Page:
Warner Bros.

In Theaters: 10.12

Say what you will about some of his acting decisions in the past, but I defy anyone to deny the talent Ben Affleck has shown behind the camera as a director with Gone Baby Gone, The Town and now his third directorial achievement. Declassified by President Clinton, this true story revolves around six Americans who escaped the Iranian embassy hostage situation in 1979 and the CIA agent, Tony Mendez (Affleck), who risked his own life to rescue them.

With the help of producer Lester Siegel (Alan Arkin) and special-effects artist John Chambers (John Goodman), Mendez created a fictitious science-fiction movie production entitled Argo that was used to disguise the escapees’ as a Canadian film crew. Blending archive footage with his own, Affleck effectively walks the tightrope of recreating a sense of authentic terror, while poking fun at the absurdities of the Hollywood lifestyle, without falling off on either side.

As the intensity consistently escalates with every passing second, Affleck refrains from wasting any screen time on unnecessary storylines. While Affleck takes on the responsibility for the majority of the plot’s tension, the rousing antics of Arkin and Goodman never disappoint and are a reminder that every gloomy tale can have some light without upsetting the ultimate tone.

Even with its Hollywood embellishments, it’s fascinating to observe a story that’s so bizarre and exhilarating and to learn that it wasn’t created in the mind of a writer in the City of Angels, but was orchestrated by a government agent in Washington, D.C., which begs the question, “Who are the better deceivers?”–Jimmy Martin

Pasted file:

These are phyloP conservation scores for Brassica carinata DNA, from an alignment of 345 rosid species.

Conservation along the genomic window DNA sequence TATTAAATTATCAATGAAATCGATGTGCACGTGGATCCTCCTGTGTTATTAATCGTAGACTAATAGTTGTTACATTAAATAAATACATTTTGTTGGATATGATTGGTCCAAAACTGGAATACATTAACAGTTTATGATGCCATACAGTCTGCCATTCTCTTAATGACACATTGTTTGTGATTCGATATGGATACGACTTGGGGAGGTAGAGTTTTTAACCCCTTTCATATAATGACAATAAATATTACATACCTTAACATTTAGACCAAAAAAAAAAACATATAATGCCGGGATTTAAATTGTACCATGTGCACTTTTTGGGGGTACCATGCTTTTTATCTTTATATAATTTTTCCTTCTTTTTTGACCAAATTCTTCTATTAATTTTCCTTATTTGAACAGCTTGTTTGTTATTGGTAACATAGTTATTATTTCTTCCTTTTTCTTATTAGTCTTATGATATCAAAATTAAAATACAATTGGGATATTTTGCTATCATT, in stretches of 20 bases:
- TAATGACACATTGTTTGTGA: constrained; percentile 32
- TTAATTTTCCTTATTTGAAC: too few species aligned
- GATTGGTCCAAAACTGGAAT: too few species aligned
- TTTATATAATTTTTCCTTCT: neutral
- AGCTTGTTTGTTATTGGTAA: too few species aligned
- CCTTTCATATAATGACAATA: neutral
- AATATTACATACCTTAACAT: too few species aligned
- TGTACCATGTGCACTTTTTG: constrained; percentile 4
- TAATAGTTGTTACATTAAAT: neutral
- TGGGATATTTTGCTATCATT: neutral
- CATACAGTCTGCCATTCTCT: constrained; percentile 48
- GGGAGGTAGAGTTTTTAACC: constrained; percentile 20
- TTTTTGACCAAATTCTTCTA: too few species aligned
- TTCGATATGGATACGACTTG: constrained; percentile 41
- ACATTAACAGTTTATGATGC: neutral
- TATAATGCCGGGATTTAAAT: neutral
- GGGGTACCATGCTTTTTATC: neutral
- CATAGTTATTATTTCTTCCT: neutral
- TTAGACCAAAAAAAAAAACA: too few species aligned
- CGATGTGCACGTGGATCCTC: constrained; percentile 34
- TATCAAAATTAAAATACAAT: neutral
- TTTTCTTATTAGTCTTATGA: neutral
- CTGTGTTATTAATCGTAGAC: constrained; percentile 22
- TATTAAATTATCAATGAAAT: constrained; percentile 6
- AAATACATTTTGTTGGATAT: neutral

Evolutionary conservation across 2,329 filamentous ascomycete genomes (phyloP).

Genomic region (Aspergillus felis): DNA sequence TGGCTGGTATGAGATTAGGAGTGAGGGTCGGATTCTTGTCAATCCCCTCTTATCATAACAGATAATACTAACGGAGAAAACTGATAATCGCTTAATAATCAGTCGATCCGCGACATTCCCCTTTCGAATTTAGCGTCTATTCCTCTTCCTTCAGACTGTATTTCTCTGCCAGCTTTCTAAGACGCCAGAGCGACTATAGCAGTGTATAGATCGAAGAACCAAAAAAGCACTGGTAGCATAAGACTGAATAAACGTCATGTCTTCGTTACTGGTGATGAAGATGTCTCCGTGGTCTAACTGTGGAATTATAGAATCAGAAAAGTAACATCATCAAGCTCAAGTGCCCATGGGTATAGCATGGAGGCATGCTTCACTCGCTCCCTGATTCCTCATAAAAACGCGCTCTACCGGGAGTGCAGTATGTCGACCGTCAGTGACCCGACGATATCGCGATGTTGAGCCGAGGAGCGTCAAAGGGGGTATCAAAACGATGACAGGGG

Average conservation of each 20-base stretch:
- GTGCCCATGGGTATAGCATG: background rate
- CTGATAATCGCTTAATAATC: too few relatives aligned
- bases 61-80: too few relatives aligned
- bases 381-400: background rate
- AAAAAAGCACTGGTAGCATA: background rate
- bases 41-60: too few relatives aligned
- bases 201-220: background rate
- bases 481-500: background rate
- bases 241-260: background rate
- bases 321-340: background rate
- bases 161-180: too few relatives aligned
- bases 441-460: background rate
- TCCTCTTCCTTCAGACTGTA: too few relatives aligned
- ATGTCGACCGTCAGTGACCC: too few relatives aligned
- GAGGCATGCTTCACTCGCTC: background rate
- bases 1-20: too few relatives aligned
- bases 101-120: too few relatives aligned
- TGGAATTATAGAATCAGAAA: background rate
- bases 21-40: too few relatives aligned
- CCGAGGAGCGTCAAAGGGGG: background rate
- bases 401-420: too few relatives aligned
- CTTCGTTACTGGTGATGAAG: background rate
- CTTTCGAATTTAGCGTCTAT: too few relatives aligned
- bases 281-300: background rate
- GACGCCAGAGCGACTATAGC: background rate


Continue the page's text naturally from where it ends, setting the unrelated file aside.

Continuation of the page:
Bring on The Mountain


On DVD: 07.03

Patron saints of rock n’ roll swagger, the bald and beautiful Danko Jones and brother-in-band John “JC” Calabrese have been gyrating from coast to coast since 1996, as the band bearing Danko’s namesake. The 2-disc DVD release, Bring on The Mountain, is anchored by a 90-minute documentary followed by the first video collection released by the band, a perfect combination for any Danko Jones fan or general rock n’ roll enthusiast.

The documentary itself consists of a retelling of the history of the band by both Danko and JC, punctuated by endlessly fascinating archive footage showcasing the equally endless charisma and energy of the duo. From being little kids getting Mom to buy them KISS records, to college students hanging out in campus radio stations, to their rise as unsigned underground heroes and then genuine international rock stars, it’s a success story about guys who deserved it and got it.

It’s worth the cost of the collection itself, but then they decided to add in an exclusive short film cut of The Ballad of Danko Jones, 14 videos of live performances and all 19 of their music videos. This is the ultimate collection to date of Danko material, and a damned good tribute to the first 16 years of their career. –Matt Brunk



In Theaters: 10.05

In a time when the majority of films being released are either adaptations or remakes, it’s not too often that the filmmaker delivering the repurposed project was the original’s creator. Tim Burton ended his short-film career for feature-length productions with the 1984 live-action tale of a boy who used his intellect to revive his dead dog, and 15 directorial titles later, he has decided to dig up the past and bring the story to life with stop-motion animation.

In this retelling, Victor Frankenstein (Charlie Tahan) is a socially awkward kid whose best friend is his dog, Sparky. After a terrible accident takes Sparky’s life, Victor uses his love for science to revive his companion, but once the neighborhood kids discover Victor’s anomaly, the experiment becomes the newest trend—with disastrous results. It’s evident that this is a passion project for Burton as he pays tribute to the classics that have inspired his career, as well as his earlier films that were made possible by the original.